The test optional movement

Imogen Weiss, Staff Writer

Feeling slightly unprepared and nervous before taking the Scholastic Aptitude Test (SAT), Maya Matejcek (’17) reassured herself that she did not have anything to worry about. Matejcek knew she did not have to submit her test scores as she was applying to test optional and test flexible schools.

As of 2016, there are more than 870 colleges in the United States that do not require applicants to submit their SAT or the American College Testing (ACT) scores. Schools such as Middlebury College and Columbia University allow students to be flexible when deciding which scores, if any, they wish to submit with their application.

Other schools, like Bates and Wakeforest are test optional, meaning candidates have more options regarding what they wish to submit to colleges. The National Center for Fair and Open Testing (an organization dedicated to tackling fairness and precision within the testing industry), reported that the initial test optional movement was created to provide colleges with a more unbiased indicator of academic success for minorities as well as the rest of the population.

For Jackie Dishner (’17), this flexibility aided her college process. Dishner will attend Wake Forest University in the coming fall. Although Dishner took the ACT three times, she ultimately decided to apply to a test optional school. Dishner felt she didn’t have “a score that was indicative of my [abilities], so I didn’t ever want to send it,” she said.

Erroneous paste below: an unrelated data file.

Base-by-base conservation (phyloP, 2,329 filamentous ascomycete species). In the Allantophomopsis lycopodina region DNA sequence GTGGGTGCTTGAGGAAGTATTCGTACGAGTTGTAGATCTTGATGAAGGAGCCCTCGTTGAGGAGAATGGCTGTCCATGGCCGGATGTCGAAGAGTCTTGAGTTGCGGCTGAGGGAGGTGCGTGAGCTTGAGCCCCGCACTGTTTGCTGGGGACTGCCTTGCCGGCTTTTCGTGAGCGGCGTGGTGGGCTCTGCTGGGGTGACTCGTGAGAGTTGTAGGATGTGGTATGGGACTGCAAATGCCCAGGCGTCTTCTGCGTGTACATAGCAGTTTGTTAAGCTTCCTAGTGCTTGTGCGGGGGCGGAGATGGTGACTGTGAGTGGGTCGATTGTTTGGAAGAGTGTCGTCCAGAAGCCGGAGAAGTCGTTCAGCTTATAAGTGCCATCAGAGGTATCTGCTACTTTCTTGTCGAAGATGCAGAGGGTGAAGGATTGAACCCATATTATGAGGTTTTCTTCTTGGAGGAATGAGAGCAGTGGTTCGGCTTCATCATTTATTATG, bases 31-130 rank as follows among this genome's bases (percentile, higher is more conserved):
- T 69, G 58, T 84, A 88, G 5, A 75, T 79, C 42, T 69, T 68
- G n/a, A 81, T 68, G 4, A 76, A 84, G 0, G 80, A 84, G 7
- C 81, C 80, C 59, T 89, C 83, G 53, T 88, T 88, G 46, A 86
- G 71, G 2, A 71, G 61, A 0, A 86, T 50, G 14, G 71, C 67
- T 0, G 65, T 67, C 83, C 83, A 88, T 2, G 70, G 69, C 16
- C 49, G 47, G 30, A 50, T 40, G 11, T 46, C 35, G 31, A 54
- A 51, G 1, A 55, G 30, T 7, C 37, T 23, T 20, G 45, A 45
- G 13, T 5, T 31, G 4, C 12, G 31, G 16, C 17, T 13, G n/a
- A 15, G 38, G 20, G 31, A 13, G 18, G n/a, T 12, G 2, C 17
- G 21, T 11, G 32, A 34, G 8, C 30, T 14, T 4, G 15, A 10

Elizabeth Bennett (’17) will be matriculating to another test optional school, Bates College. Bennett’s decision to go to a test optional school was not based on the fact that it was test optional, but because she believed “it was the right school” for her. In  Bennett’s experience “test optional schools stress the idea that your transcript gives a more holistic view of the student… instead of how you do one morning on a two hour test,” she said.

Similarly, Matejcek believes standardized testing no longer acts as an accurate indicator of college success. She thinks that since some students have access to resources like tutors, test scores “don’t mean anything.”

However, College Counselor Ivan Hauck believes that standardized tests are a “necessary evil.” Although the tests fail to indicate an applicant’s potential success at a school, standardized tests can be used as an academic evaluation tool for all candidates.

Hauck presumes the noticeable shift in the college admissions system is due to the fact that the tests themselves have become somewhat archaic. “Colleges have done research themselves to see if indeed the SAT and ACT scores helped make their freshman class any better or any worse… and the differences have been very nominal,” Hauck said.